Thirty-three miles long, this was the first official rail-to-trail when it was opened in 1965, and probably was one of the most expensive of the trails because of the three tunnels we went through. Martha’s trail book stated that the Island Prairie Trail in Chicago was the first conceived trail from an abandoned railroad line, but the Elroy-Sparta Trail opened first. Our shuttler, David, from Speed Bikes in Sparta, also told us that he had heard that the trail was first named the Sparta-Elroy Trail, but politicians changed the name somewhere along the line. The little towns it went through—Elroy, Wilton, Kendall, Norwood, and Sparta—were all small Midwestern towns that seemed to take pride in the trail and kept it groomed well, with resting benches along the way and restroom and water facilities in each town. We ate lunch at the one and only place we saw along the trail, but it was at a good picnic area near the Village Park in Norwood.
Mostly it was wooded or dairy farm or cornfield scenery, but it was pretty, with all the green and the multitude of wild flowers next to the trail, and the weather was just warm enough to enjoy the alternating sunshine and cool shade of the canopy of trees in the wooded parts. The trail was hard-packed dirt and crushed limestone, so it was a good surface for either hybrid or skinny tire bikes. The tunnels added variety to the trip, in addition to a little excitement of getting out our head lamps and turning on our bike lights so that we could see, as they were all long enough to reinforce that we were really in a tunnel under a mountain (or rolling hill, as probably was the case). Although we were supposed to dismount the bikes and walk through all of them, Martha and I rode our bikes slowly but steadily through most of the first one because it was paved, and we could see the light at the end. We walked all the way through the second one because the surface was rather rough and uneven, and we didn’t want to ride into the little “creeks” on both sides of the trail. The third one was definitely the longest and the most interesting. We walked through almost all of this trail, except when we got near the end and could see the light and the surface well enough to ride. This one was quite wet, with water seeping through the top and dripping at times pretty heavily down onto us. The walls also had the look of being in a cave, although without the stalactites or stalagmites—mainly the colorations and textures of the tunnel walls. The surface of the trail was pretty wet, with some puddles to avoid stepping into. These tunnels are definitely one of the unique features of the trail and add to our enjoyment of riding it.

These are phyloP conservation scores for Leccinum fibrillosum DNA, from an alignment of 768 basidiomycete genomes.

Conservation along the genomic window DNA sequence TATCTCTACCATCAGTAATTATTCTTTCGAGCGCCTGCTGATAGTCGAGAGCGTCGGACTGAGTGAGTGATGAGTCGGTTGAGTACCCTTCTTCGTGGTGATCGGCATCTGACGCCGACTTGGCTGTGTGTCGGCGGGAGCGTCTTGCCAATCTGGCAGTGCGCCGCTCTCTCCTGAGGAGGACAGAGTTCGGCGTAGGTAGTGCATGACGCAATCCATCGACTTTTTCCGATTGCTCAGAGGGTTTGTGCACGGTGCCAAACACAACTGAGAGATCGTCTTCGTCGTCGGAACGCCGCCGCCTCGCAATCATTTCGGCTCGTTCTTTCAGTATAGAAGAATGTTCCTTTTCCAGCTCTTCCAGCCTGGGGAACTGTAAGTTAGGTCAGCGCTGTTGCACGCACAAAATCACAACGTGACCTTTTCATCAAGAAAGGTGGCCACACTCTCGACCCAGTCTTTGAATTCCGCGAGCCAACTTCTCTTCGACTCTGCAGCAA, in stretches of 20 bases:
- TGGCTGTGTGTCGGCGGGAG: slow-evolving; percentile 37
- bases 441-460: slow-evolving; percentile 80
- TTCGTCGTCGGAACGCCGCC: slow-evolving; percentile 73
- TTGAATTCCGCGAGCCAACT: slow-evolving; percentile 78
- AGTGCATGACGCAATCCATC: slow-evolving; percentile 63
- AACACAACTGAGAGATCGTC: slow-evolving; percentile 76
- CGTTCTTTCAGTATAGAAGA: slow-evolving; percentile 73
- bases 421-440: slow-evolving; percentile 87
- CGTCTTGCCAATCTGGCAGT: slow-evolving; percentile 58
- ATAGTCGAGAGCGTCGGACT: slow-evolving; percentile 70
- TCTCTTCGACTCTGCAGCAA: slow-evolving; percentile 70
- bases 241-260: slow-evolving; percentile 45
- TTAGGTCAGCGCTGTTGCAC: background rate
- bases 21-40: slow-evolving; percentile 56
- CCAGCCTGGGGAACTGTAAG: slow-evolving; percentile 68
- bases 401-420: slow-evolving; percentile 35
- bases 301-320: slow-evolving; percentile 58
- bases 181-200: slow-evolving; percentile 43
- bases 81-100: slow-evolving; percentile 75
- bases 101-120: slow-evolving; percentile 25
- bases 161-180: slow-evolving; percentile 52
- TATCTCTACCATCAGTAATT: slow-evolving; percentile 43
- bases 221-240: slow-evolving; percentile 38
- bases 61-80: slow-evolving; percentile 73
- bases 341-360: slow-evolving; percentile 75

At times along the trail, I felt that we could have been on the Katy Trail in Minnesota, the Long Leaf Trace in Mississippi, or the Prairie trail in Kansas. This is because much of the scenery so resembled these trails, but that doesn’t detract from its beauty. It just reinforces the reality that there are some pretty places in America. What helped make this a memorable trail was the good weather, the well-kept trail, the tunnels, the cornfields and pasture cows, the friendly people we met along the way, the many bunny rabbits we saw scurrying across the trail ahead of us, and the historical significance of the trail.
At the end of the trail, about three blocks into the town of Sparta (which has the slogan “the bicycle capital of America”) was a statue of a man riding one of the old-timey big wheel/tiny wheel bike. That was interesting, and then we got us an ice cream cone at the local dairy/hamburger place in town. Following this, and having ridden 35 miles with the little side trips, we got back into the shuttle with David, who drove us back to Tomah and along the way stopped for us to take pictures of the “parade” of wooden cows along Superior Street, the main drag through town. When we asked him if he would drop us off at the Humbird Cheese Store, he agreed. The plan was to buy some cheese and then a Subway sandwich nearby and then ride back to the train station. Because of heavy traffic on the road leading to the cheese store, David offered to wait while we were there and then drop us off at the Subway on the other side of the bridge. We are definitely glad he did! The cloudburst started about the time we left the cheese store, and we would have been riding for 15 or 20 minutes in a hard rain and then been soaking wet on this long Amtrak ride to Staples, Minnesota. Fortunately, we were again blessed with this timing, and David took us back to the Amtrak station nice and dry. Now we are on the train riding along the Mississippi River, watching the sun set on the river, and loving every minute of our train ride.